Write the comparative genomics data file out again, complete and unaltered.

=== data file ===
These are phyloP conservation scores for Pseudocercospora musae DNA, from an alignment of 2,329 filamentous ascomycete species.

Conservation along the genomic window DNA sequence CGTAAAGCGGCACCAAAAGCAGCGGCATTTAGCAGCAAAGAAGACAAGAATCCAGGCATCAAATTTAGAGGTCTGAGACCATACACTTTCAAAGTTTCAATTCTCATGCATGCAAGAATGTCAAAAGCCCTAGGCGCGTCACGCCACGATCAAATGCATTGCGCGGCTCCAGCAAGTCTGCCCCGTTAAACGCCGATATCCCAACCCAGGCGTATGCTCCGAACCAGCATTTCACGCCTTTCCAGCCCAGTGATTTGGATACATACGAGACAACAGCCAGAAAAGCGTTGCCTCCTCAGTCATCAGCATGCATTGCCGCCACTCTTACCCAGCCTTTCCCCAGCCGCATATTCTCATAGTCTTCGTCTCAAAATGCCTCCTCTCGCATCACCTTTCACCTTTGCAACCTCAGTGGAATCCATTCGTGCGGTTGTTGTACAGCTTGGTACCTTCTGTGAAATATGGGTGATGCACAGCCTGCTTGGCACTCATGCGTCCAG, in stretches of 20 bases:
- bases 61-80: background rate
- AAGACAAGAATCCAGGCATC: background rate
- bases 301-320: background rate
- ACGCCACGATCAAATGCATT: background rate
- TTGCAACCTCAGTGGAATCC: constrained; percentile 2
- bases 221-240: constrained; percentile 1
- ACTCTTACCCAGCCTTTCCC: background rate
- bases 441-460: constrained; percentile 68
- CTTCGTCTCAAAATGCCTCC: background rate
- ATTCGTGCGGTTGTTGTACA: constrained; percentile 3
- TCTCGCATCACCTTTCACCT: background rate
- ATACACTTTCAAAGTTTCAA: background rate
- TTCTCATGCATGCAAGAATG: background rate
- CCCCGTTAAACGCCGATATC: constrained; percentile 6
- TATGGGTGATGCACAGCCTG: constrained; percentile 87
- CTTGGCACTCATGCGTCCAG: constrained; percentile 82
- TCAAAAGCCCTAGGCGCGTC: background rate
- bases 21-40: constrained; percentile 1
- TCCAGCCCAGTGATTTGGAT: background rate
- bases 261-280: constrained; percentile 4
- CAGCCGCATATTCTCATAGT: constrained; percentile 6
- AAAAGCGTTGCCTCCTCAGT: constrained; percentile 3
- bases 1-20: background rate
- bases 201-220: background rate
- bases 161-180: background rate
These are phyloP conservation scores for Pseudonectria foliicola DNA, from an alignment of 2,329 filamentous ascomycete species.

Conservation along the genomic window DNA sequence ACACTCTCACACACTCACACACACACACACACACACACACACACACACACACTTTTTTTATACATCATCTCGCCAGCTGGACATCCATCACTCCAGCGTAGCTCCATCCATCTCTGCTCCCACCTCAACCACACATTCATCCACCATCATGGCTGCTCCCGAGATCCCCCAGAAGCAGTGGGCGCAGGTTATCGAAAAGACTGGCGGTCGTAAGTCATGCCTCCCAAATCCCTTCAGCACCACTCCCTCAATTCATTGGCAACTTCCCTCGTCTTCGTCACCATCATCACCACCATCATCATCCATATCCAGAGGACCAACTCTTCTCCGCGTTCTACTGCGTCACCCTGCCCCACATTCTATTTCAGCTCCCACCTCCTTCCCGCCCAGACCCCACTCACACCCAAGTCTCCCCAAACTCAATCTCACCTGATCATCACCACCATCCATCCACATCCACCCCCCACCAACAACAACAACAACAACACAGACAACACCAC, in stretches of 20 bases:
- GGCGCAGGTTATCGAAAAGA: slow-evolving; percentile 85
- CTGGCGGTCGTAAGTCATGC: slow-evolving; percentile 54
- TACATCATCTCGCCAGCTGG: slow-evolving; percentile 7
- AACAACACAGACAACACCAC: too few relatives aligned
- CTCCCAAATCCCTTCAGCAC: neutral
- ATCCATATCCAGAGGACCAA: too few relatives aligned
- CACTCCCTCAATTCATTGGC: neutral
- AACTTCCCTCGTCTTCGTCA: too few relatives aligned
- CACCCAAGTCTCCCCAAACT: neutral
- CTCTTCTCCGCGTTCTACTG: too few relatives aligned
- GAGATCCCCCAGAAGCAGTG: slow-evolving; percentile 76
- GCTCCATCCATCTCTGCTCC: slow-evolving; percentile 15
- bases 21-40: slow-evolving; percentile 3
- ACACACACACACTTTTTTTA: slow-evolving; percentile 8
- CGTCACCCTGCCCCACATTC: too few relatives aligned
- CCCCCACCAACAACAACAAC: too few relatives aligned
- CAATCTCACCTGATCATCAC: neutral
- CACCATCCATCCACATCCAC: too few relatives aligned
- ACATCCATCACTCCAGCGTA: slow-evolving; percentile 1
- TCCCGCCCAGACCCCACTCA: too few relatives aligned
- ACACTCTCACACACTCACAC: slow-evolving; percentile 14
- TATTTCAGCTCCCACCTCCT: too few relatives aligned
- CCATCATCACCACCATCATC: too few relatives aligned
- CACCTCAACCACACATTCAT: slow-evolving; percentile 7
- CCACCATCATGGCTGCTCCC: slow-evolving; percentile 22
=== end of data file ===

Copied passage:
These are phyloP conservation scores for Pseudocercospora musae DNA, from an alignment of 2,329 filamentous ascomycete species.

Conservation along the genomic window DNA sequence CGTAAAGCGGCACCAAAAGCAGCGGCATTTAGCAGCAAAGAAGACAAGAATCCAGGCATCAAATTTAGAGGTCTGAGACCATACACTTTCAAAGTTTCAATTCTCATGCATGCAAGAATGTCAAAAGCCCTAGGCGCGTCACGCCACGATCAAATGCATTGCGCGGCTCCAGCAAGTCTGCCCCGTTAAACGCCGATATCCCAACCCAGGCGTATGCTCCGAACCAGCATTTCACGCCTTTCCAGCCCAGTGATTTGGATACATACGAGACAACAGCCAGAAAAGCGTTGCCTCCTCAGTCATCAGCATGCATTGCCGCCACTCTTACCCAGCCTTTCCCCAGCCGCATATTCTCATAGTCTTCGTCTCAAAATGCCTCCTCTCGCATCACCTTTCACCTTTGCAACCTCAGTGGAATCCATTCGTGCGGTTGTTGTACAGCTTGGTACCTTCTGTGAAATATGGGTGATGCACAGCCTGCTTGGCACTCATGCGTCCAG, in stretches of 20 bases:
- bases 61-80: background rate
- AAGACAAGAATCCAGGCATC: background rate
- bases 301-320: background rate
- ACGCCACGATCAAATGCATT: background rate
- TTGCAACCTCAGTGGAATCC: constrained; percentile 2
- bases 221-240: constrained; percentile 1
- ACTCTTACCCAGCCTTTCCC: background rate
- bases 441-460: constrained; percentile 68
- CTTCGTCTCAAAATGCCTCC: background rate
- ATTCGTGCGGTTGTTGTACA: constrained; percentile 3
- TCTCGCATCACCTTTCACCT: background rate
- ATACACTTTCAAAGTTTCAA: background rate
- TTCTCATGCATGCAAGAATG: background rate
- CCCCGTTAAACGCCGATATC: constrained; percentile 6
- TATGGGTGATGCACAGCCTG: constrained; percentile 87
- CTTGGCACTCATGCGTCCAG: constrained; percentile 82
- TCAAAAGCCCTAGGCGCGTC: background rate
- bases 21-40: constrained; percentile 1
- TCCAGCCCAGTGATTTGGAT: background rate
- bases 261-280: constrained; percentile 4
- CAGCCGCATATTCTCATAGT: constrained; percentile 6
- AAAAGCGTTGCCTCCTCAGT: constrained; percentile 3
- bases 1-20: background rate
- bases 201-220: background rate
- bases 161-180: background rate
These are phyloP conservation scores for Pseudonectria foliicola DNA, from an alignment of 2,329 filamentous ascomycete species.

Conservation along the genomic window DNA sequence ACACTCTCACACACTCACACACACACACACACACACACACACACACACACACTTTTTTTATACATCATCTCGCCAGCTGGACATCCATCACTCCAGCGTAGCTCCATCCATCTCTGCTCCCACCTCAACCACACATTCATCCACCATCATGGCTGCTCCCGAGATCCCCCAGAAGCAGTGGGCGCAGGTTATCGAAAAGACTGGCGGTCGTAAGTCATGCCTCCCAAATCCCTTCAGCACCACTCCCTCAATTCATTGGCAACTTCCCTCGTCTTCGTCACCATCATCACCACCATCATCATCCATATCCAGAGGACCAACTCTTCTCCGCGTTCTACTGCGTCACCCTGCCCCACATTCTATTTCAGCTCCCACCTCCTTCCCGCCCAGACCCCACTCACACCCAAGTCTCCCCAAACTCAATCTCACCTGATCATCACCACCATCCATCCACATCCACCCCCCACCAACAACAACAACAACAACACAGACAACACCAC, in stretches of 20 bases:
- GGCGCAGGTTATCGAAAAGA: slow-evolving; percentile 85
- CTGGCGGTCGTAAGTCATGC: slow-evolving; percentile 54
- TACATCATCTCGCCAGCTGG: slow-evolving; percentile 7
- AACAACACAGACAACACCAC: too few relatives aligned
- CTCCCAAATCCCTTCAGCAC: neutral
- ATCCATATCCAGAGGACCAA: too few relatives aligned
- CACTCCCTCAATTCATTGGC: neutral
- AACTTCCCTCGTCTTCGTCA: too few relatives aligned
- CACCCAAGTCTCCCCAAACT: neutral
- CTCTTCTCCGCGTTCTACTG: too few relatives aligned
- GAGATCCCCCAGAAGCAGTG: slow-evolving; percentile 76
- GCTCCATCCATCTCTGCTCC: slow-evolving; percentile 15
- bases 21-40: slow-evolving; percentile 3
- ACACACACACACTTTTTTTA: slow-evolving; percentile 8
- CGTCACCCTGCCCCACATTC: too few relatives aligned
- CCCCCACCAACAACAACAAC: too few relatives aligned
- CAATCTCACCTGATCATCAC: neutral
- CACCATCCATCCACATCCAC: too few relatives aligned
- ACATCCATCACTCCAGCGTA: slow-evolving; percentile 1
- TCCCGCCCAGACCCCACTCA: too few relatives aligned
- ACACTCTCACACACTCACAC: slow-evolving; percentile 14
- TATTTCAGCTCCCACCTCCT: too few relatives aligned
- CCATCATCACCACCATCATC: too few relatives aligned
- CACCTCAACCACACATTCAT: slow-evolving; percentile 7
- CCACCATCATGGCTGCTCCC: slow-evolving; percentile 22